The Minister of Petroleum Resources, Mrs Diezani Allison-Madueke, said on Friday in Abuja that the final version of the revised Petroleum Industry Bill (PIB) would be ready for submission to the National Assembly in the next 10 to 14 days.
She disclosed this in an interview with the State House correspondents shortly after submitting the revised Bill to the President Goodluck Jonathan at the Presidential Villa.
Allison-Madueke said the President, after receiving the Bill, directed her ministry in collaboration with relevant stakeholders, to carry out a final overview and present same to the Federal Executive Council for approval.
She said the entire process of the review and presentation before FEC would be completed in good time, assuring that the revised Bill would be forwarded to the legislative arm for passage.
``I am very pleased to say that the Special Task Force on the PIB and the PIB Technical Committee have today submitted their report to myself and Mr President with other stakeholders from government and the industry present as well.
``The work has taken over a period of in totality of about six months because of the extensive revision of the Bill that has been done.
``A lot of details have gone in to it, we have looked into fiscal regime, we have looked at the reconfiguration of NNPPC to ensure that going forward, it becomes the commercial entity that it should have been all along.
``And we have looked at other administrative roles within the entire gamut of the sector as well. I think that the teams have done a very good job.
``At this point, Mr President has directed that the Ministry of Petroleum now takes the Bill and along with the relative government stakeholders do the final overview and prepare it for presentation to the Federal Executive Council.’’
The Minister said the new Bill re-configured various sections of the industry including the fiscal and the templates for various calculations.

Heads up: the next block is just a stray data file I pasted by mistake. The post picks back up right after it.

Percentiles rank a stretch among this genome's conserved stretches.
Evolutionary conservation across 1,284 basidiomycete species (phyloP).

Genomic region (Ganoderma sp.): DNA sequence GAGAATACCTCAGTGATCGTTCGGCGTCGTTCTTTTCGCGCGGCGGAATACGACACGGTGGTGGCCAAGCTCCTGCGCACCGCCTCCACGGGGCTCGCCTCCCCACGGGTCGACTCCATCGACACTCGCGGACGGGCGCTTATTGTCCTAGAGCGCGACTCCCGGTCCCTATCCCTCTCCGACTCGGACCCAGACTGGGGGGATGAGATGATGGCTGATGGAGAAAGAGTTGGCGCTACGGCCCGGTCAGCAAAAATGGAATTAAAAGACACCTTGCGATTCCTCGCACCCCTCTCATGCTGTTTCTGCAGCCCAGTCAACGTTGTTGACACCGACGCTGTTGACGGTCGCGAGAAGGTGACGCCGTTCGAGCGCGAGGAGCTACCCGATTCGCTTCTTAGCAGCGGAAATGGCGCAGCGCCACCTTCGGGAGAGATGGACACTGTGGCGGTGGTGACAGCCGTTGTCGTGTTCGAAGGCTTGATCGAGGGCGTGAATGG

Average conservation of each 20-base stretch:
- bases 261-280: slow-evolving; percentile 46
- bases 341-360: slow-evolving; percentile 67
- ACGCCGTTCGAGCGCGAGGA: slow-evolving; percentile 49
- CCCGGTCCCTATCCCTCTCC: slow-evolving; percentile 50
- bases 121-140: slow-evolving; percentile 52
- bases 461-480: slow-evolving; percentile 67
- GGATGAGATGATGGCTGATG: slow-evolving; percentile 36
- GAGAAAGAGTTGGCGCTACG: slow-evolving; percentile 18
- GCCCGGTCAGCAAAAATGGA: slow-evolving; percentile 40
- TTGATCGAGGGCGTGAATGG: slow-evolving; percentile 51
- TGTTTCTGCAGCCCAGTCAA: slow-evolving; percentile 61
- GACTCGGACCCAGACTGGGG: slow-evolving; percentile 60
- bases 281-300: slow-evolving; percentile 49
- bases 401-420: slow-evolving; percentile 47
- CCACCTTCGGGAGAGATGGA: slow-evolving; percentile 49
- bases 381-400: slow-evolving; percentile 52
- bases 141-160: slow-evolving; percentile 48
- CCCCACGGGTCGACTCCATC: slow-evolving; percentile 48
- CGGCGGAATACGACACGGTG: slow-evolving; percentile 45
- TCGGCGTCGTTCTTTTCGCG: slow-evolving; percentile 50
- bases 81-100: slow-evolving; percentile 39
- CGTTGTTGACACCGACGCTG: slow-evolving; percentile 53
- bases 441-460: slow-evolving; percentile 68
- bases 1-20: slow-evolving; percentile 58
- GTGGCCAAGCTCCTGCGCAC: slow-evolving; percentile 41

She said the issues of domestic gas, fiscal regime for domestic gas and the reconfiguration of the NNPC were critically examined and incorporated in the revised PIB.
``The intention is to ensure that the Ministry of Petroleum Resources is actually a professionally run ministry and that it engages professionals in the oil and gas sector to work within the ministry which is not the case at all now.
``We want to ensure that like other agencies of government, there are professionals in the ministry itself so that the ministry is not dependant solely on its technical status.’’
The Minister noted that the Bill was critical to the development of the oil and gas sector, adding that government would do its best to ensure its prompt passage.
``Nigerians should understand that we have been in a hurry for a long time to put this Bill out.
``We will try to ensure that by the time it enters the National Assembly, we are very comfortable with it and we are putting forward a bill that we believe the oil and gas sector can stand on and can grow on for many years to come in this country.’’
The News Agency of Nigeria (NAN) recalled that in 2000, former President Olusegun Obasanjo began the process for addressing the various challenges in the petroleum sector by constituting the first Oil and Gas Reform Implementation Committee (OGIC) .
The committee recommended the need to separate commercial institutions in the sector from the regulatory and policy making institutions.
Specifically, the committee said that the demarcation would entrench good governance, transparency and accountability in the oil and gas sector.
In 2007, Late President Umaru Yar’Adua reconstituted the committee under the chairmanship of former Petroleum Minister, Alhaji Rilwan Lukman.
The Lukman-led committee was tasked to use the provisions of the National Oil and Gas Policy to set up legal, regulatory, and institutional structures for managing the oil and gas sector.
The Lukman Report, which was submitted in 2008, formed the basis for the first Petroleum Industry Bill (HB 159) that was submitted as an Executive Bill same year.
The controversy raised by the Bill prompted the composition of a federal inter�agency team, headed by the former NNPC Group General Manager on Strategy, Mr Tim Okon, to review the Bill.
The team’s report, which was submitted in 2010, also generated controversies which led to different versions of the Bill before the National Assembly.
NAN reports that because of the importance of the Bill to the development of the sector, the Jonathan administration established a Special Task Force and Technical Committee on the PIB, which came up with the revised Bill.